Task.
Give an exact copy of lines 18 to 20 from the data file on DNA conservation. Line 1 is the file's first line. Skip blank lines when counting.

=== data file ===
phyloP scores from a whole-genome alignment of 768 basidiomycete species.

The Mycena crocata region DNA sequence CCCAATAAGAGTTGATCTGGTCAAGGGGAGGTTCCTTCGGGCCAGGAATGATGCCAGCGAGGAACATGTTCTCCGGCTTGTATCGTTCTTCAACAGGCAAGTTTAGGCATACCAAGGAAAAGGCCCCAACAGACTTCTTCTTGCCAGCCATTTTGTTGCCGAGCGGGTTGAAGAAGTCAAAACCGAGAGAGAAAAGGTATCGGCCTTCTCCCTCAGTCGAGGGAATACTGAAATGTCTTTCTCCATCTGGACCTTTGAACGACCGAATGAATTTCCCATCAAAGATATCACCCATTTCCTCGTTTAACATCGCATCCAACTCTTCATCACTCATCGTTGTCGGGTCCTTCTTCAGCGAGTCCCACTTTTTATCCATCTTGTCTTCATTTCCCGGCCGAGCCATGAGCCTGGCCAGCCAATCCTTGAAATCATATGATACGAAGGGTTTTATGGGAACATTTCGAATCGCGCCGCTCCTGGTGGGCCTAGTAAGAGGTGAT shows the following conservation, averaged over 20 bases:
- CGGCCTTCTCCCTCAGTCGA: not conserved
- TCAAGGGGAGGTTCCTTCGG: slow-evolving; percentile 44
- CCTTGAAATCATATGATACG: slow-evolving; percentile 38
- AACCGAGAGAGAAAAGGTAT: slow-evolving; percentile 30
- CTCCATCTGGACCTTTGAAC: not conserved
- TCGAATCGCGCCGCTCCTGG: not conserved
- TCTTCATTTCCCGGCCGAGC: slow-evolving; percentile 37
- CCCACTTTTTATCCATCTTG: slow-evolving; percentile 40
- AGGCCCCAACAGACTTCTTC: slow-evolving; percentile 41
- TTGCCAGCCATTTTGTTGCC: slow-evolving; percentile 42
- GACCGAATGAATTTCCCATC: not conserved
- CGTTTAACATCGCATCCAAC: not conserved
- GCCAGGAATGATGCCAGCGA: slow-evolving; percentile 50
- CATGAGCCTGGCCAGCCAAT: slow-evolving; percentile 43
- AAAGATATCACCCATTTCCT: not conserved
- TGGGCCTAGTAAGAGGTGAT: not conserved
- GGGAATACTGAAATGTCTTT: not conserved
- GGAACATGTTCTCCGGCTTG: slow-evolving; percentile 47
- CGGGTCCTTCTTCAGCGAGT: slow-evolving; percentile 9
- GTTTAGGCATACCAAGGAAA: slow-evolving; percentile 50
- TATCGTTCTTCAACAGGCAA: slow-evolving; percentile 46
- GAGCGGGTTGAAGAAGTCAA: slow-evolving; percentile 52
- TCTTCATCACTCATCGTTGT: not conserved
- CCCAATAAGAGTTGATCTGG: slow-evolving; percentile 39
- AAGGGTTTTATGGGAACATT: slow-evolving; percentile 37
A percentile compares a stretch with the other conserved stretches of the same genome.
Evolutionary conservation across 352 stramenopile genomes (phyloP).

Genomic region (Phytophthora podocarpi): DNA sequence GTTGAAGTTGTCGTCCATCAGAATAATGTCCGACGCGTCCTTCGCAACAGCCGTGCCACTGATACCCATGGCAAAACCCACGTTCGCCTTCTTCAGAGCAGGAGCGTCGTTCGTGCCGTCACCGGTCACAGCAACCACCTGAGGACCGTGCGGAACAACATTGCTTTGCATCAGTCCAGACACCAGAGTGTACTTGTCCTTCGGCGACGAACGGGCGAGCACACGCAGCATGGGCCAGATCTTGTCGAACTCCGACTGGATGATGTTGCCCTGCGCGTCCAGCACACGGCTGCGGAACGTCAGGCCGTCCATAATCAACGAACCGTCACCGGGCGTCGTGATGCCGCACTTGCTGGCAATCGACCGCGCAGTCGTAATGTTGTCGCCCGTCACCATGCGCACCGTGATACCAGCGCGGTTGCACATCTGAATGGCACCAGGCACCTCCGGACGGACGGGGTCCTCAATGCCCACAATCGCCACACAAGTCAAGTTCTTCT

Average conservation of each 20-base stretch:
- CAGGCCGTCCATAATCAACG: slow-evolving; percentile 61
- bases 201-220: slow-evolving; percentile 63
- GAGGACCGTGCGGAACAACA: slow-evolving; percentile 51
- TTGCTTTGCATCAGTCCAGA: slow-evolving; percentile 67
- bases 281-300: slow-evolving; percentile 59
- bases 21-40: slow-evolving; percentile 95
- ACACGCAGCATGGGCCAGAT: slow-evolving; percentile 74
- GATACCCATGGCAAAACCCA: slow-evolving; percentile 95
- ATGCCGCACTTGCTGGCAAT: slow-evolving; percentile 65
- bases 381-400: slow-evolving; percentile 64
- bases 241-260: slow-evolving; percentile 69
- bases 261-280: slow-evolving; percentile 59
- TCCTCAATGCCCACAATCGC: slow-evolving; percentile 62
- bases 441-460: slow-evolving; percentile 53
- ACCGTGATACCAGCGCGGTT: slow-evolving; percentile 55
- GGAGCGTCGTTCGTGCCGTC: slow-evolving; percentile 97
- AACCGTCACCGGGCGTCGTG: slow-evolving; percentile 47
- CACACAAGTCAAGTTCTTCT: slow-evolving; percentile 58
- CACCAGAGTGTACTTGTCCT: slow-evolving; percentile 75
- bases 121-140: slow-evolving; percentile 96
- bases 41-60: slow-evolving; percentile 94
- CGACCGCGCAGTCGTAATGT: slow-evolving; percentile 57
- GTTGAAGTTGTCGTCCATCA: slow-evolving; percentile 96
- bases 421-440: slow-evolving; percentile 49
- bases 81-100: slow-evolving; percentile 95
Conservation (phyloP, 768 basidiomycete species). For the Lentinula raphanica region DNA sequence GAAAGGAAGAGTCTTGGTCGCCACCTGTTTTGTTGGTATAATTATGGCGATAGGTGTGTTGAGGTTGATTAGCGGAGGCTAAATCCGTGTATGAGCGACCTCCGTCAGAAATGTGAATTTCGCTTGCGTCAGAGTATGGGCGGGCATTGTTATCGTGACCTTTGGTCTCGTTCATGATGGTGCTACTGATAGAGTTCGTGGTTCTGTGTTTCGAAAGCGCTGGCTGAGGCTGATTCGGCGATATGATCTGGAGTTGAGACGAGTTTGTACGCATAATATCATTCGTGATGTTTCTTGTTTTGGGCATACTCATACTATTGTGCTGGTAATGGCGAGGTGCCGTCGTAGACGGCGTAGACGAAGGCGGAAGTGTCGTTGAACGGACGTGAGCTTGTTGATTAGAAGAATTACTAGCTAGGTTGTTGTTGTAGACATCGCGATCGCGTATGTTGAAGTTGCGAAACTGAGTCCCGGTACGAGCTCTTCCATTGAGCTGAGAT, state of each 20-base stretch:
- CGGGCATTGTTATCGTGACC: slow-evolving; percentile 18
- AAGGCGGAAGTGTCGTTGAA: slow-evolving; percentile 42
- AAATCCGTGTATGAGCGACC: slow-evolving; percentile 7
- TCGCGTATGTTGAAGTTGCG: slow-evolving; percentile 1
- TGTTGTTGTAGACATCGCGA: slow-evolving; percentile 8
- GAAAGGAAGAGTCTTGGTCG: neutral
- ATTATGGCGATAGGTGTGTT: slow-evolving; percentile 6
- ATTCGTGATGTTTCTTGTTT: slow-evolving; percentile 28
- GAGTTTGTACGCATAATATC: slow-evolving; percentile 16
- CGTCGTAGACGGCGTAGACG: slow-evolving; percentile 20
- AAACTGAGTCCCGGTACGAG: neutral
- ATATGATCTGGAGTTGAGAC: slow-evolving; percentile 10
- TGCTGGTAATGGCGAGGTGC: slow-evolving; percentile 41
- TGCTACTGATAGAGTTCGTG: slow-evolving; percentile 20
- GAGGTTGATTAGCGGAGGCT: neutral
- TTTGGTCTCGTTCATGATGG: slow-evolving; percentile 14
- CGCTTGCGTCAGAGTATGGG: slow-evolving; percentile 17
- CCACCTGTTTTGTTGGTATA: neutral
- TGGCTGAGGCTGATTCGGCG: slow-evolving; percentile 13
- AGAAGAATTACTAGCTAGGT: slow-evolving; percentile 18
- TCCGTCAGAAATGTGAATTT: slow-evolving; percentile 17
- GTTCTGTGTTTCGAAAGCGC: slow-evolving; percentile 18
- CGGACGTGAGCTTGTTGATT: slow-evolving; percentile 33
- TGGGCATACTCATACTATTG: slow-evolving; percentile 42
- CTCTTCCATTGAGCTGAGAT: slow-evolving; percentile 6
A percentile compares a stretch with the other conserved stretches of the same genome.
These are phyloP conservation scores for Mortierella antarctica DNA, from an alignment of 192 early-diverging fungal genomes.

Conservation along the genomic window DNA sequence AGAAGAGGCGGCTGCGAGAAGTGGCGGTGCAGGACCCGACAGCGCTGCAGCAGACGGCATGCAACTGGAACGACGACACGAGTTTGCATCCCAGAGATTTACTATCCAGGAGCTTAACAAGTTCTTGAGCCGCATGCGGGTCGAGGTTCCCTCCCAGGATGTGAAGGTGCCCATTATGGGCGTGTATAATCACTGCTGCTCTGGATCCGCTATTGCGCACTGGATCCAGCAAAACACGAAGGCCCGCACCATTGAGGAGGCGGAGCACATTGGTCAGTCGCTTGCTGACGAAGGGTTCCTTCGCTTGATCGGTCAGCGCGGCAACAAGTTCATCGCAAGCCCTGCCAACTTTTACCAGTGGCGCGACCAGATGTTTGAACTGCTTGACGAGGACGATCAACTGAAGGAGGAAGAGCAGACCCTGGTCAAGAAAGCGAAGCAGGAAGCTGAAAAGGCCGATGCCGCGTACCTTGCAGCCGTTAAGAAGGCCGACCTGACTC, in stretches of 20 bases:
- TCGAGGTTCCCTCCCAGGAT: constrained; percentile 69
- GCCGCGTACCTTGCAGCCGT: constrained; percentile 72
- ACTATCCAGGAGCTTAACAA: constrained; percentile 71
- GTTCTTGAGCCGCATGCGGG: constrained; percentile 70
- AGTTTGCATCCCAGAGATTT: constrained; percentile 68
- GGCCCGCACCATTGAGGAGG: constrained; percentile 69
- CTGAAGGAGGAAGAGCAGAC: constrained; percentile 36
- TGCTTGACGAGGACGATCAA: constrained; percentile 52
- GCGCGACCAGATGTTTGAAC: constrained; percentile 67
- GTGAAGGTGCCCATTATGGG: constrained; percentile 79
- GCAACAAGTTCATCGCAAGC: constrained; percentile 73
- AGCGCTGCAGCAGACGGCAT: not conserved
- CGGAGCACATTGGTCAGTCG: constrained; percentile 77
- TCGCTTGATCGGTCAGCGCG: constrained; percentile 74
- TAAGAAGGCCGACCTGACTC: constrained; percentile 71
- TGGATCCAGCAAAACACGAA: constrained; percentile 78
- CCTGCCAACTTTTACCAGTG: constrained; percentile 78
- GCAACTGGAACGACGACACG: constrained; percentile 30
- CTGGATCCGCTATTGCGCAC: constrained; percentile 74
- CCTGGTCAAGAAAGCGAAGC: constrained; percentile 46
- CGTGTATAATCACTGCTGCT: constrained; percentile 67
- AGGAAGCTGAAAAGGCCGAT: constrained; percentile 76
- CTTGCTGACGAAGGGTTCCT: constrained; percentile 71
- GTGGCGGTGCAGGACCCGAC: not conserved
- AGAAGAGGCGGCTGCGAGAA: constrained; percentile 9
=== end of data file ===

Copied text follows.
- TGGGCCTAGTAAGAGGTGAT: not conserved
- GGGAATACTGAAATGTCTTT: not conserved
- GGAACATGTTCTCCGGCTTG: slow-evolving; percentile 47